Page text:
Stacey-Lea explains that infrared light, from a full spectrum sauna, emits 3 different wavelengths: near-infrared, mid-infrared, and far-infrared which are between 700nm and 1000nm. “This is a safe and beneficial wavelength for the human body. Infrared light is perceived by thermal receptors on the skin and can penetrate up to 4cm beneath the skin. Internal cellular heating stimulates the relaxation of muscle, facia, and tendons and produces a reflex-modulated vasodilation response, meaning blood and lymphatic fluids are propelled forward through their vessels.”
Stacey-Lea explains that this process is beneficial for many elements of health, “As blood circulation increases, more oxygenated nutrient-rich blood reaches soft tissue, and at the same time, it stimulates the removal of accumulated toxins and metabolic waste within our lymph and cellular tissue. You need to eliminate to regenerate, thus incorporating infrared light may be a beneficial addition to your health care plan.”
Unlike blood which is pumped around the body by the heart, lymph relies on the contraction of the muscles to help it move through the vessels. Whilst all exercise is beneficial for the lymphatic system, MD Anderson Senior Physical Therapist Sarah Cleveland says on their website that exercising in the water has additional benefits because the pressure from the water also assists in the movement of the lymph.
Bouncing on a trampoline, also known as rebounding, is also a highly regarded form of exercise for lymphatic drainage. Rebounding can increase lymph flow by up to 30 times. Ellen Kamhi, Ph.D., R.N., AHG, AHN-BC says in her book Alternative Medicine Magazine's Definitive Guide to Weight Loss, “The rapid changes in gravity cause your lymph channels to expand and enhance lymph circulation. In fact, when you land on your trampoline, you experience twice the force of gravity. This makes bouncing more effective than running for stimulating lymph flow.”
Jackie Allen of Jackie Allen Yoga says that inverted poses such as Legs-Up-The-Wall (Viparita Kirani) and Wide-Legged Forward Bend (Prasarita Padotanasana) can help to stimulate lymph flow. “One of the common places lymph gets stuck is in the feet, ankles and lower legs,” Jackie explains. “Legs-Up-The-Wall allows for drainage whilst also being a restorative pose.”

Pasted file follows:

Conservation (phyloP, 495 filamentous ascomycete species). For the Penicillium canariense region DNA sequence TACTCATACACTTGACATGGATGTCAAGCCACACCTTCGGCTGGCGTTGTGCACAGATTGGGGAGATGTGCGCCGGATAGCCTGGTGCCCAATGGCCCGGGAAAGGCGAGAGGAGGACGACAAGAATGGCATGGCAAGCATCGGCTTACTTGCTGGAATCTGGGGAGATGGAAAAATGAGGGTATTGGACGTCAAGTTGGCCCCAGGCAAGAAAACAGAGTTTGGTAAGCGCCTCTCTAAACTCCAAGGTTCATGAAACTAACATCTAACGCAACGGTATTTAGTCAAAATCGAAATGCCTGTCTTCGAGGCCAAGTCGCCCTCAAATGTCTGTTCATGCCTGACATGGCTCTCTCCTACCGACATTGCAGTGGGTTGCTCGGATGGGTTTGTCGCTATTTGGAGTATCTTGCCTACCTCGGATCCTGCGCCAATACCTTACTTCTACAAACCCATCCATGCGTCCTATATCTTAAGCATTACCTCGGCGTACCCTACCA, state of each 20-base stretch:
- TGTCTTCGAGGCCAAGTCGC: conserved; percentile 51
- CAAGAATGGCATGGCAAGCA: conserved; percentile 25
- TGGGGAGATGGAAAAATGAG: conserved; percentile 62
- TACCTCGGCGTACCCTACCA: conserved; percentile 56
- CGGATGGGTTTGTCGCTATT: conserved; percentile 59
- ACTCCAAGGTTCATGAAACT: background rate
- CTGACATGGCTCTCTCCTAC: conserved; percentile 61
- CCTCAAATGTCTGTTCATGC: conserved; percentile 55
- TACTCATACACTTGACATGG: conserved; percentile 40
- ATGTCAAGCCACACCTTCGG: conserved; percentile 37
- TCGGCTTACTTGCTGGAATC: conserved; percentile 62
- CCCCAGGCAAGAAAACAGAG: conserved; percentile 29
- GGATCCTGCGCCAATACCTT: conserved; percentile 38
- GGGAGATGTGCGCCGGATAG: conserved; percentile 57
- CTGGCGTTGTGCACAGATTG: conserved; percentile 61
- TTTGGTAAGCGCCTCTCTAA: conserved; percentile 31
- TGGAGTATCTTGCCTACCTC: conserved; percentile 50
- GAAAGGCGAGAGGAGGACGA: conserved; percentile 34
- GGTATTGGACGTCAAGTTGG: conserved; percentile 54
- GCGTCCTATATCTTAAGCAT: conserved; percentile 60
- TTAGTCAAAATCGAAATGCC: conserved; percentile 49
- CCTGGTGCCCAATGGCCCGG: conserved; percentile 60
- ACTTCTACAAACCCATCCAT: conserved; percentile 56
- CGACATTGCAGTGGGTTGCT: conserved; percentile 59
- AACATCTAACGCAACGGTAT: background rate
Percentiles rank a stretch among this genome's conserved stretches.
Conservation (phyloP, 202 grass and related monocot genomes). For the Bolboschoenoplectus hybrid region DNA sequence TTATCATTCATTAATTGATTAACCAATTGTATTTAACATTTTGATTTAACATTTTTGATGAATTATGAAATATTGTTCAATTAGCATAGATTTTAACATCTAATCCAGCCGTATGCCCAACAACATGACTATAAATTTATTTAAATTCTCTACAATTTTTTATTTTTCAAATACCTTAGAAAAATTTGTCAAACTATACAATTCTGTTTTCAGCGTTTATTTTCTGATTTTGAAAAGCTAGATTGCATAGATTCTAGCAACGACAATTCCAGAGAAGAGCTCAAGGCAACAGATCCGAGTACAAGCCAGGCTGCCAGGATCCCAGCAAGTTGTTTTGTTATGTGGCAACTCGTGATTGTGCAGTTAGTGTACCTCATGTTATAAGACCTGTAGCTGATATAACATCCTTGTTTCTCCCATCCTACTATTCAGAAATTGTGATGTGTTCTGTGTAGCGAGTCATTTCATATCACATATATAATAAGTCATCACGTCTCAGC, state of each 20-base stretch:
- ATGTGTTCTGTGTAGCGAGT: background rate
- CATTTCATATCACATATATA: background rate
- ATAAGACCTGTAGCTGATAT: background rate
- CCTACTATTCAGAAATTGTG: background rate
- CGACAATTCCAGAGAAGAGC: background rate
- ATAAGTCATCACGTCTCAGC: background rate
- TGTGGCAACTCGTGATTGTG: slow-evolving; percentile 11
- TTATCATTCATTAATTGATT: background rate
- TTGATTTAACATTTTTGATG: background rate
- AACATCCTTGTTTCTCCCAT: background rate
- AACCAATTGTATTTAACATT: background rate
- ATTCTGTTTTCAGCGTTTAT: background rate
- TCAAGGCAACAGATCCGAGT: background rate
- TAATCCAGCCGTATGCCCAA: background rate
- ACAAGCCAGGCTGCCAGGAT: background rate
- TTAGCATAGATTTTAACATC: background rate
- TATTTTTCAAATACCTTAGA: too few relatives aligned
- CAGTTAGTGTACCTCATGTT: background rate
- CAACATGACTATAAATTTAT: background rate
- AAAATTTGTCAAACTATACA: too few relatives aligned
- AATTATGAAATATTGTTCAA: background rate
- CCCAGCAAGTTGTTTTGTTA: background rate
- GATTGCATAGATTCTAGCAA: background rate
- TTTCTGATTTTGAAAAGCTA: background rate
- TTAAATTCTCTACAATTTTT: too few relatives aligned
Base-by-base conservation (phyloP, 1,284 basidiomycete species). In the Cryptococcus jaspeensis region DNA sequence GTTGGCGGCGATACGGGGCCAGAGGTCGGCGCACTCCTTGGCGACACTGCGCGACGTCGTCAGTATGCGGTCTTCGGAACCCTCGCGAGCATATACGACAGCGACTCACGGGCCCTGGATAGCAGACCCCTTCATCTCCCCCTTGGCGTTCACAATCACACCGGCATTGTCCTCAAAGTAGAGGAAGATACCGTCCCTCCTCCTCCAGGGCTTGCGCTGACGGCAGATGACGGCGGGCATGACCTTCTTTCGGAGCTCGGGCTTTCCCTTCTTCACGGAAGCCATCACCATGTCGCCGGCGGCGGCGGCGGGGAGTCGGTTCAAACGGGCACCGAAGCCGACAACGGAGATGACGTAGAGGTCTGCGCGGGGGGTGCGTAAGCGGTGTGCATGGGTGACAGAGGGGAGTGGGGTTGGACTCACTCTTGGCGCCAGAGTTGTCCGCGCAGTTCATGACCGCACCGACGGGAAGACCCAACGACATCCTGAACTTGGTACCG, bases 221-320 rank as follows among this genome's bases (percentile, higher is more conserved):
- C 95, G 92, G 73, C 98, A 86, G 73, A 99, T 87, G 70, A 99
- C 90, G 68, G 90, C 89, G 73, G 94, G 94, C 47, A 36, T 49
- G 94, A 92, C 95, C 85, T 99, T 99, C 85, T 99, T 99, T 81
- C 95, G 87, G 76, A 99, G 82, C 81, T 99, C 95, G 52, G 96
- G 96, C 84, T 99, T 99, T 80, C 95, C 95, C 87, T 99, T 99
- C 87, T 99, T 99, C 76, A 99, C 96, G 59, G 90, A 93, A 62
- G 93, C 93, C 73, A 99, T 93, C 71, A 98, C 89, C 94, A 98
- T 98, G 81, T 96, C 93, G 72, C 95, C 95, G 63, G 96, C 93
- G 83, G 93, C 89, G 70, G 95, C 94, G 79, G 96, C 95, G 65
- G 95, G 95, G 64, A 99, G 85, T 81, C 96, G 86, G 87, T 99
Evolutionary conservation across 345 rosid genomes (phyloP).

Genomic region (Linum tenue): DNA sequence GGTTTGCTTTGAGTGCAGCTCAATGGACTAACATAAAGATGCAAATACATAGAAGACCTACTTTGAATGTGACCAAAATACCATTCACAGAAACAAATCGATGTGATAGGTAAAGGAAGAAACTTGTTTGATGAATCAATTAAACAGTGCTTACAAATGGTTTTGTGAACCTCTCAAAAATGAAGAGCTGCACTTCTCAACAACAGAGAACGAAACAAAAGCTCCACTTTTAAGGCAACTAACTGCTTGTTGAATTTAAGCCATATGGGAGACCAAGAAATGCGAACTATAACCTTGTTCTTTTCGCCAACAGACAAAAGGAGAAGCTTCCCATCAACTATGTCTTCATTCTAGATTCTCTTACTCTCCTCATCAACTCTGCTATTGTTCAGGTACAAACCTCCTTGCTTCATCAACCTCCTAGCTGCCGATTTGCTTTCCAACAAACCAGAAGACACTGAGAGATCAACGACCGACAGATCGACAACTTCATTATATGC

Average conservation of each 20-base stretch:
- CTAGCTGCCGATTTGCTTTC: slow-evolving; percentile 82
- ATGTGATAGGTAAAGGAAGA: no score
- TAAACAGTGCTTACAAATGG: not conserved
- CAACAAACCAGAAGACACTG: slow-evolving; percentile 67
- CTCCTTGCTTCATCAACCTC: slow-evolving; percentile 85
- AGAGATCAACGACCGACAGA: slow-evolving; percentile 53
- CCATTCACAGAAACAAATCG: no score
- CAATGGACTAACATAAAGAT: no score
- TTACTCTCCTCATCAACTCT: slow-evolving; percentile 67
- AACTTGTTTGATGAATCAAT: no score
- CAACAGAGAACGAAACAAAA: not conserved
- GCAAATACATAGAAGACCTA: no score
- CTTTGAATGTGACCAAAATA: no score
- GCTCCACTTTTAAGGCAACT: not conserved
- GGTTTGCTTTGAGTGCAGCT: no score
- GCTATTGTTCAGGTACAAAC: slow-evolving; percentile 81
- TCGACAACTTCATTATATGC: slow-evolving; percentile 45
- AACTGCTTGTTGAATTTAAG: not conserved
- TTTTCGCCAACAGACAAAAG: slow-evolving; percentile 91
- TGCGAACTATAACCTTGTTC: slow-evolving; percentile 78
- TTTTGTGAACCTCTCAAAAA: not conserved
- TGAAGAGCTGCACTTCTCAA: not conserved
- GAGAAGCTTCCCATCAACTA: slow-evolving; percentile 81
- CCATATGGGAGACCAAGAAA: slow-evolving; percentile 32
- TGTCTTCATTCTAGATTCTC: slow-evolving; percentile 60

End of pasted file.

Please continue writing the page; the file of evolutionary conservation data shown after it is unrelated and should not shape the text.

To do this pose, Jackie says, “lie in a foetal position get your buttocks as close to the wall as possible. Roll onto your back and straighten the legs up the wall. You want to get your buttocks as close to the wall as possible. Rest your arms out from the body with palms facing up. Close your eyes and hold this pose for several minutes.”
The Wide-Legged Forward Bend is another pose that can help lymphatic drainage. “This is a great pose for the lymphatic system as the wide stance opens the groin where lymph is concentrated, and with the head below the heart encourages the movement of lymph in the upper body,” Jackie says.
To do the Wide-Legged Forward Bend Start in a standing position, move the legs out wide with your toes turned slightly in. With the hands on the hips, exhale as you lower down into a forward bend. Hands can remain on the hips, or place them on the floor, blocks, or any other support that allows you to be comfortable in this pose. “Focus on the breath as you hold this pose,” Jackie says.
5. Vegetables, water, and healthy fats
Drinking plenty of water, eating vegetables and healthy fats all help to promote a healthy lymphatic system.
Dehydration is a common cause of lymph congestion. When dehydrated, the lymph is more viscous and therefore, doesn’t flow around the body as easily. Water hydrates the lymphatic system and helps to keep lymph flowing smoothly through the body.
Vegetables—particularly chlorophyll-rich greens like spinach, kale, broccoli, and wheatgrass—help to remove harmful toxins. This in turn purifies the blood and aids the movement of lymph through the body.
Fats from nuts, seeds, olive oil, coconut oil, and avocado also play an important role in the health of the lymphatic system. Healthy fats absorb fat-soluble vitamins and minerals such as Vitamins A, D, E, and K. They also help reduce inflammation, support gut health and boost the immune system.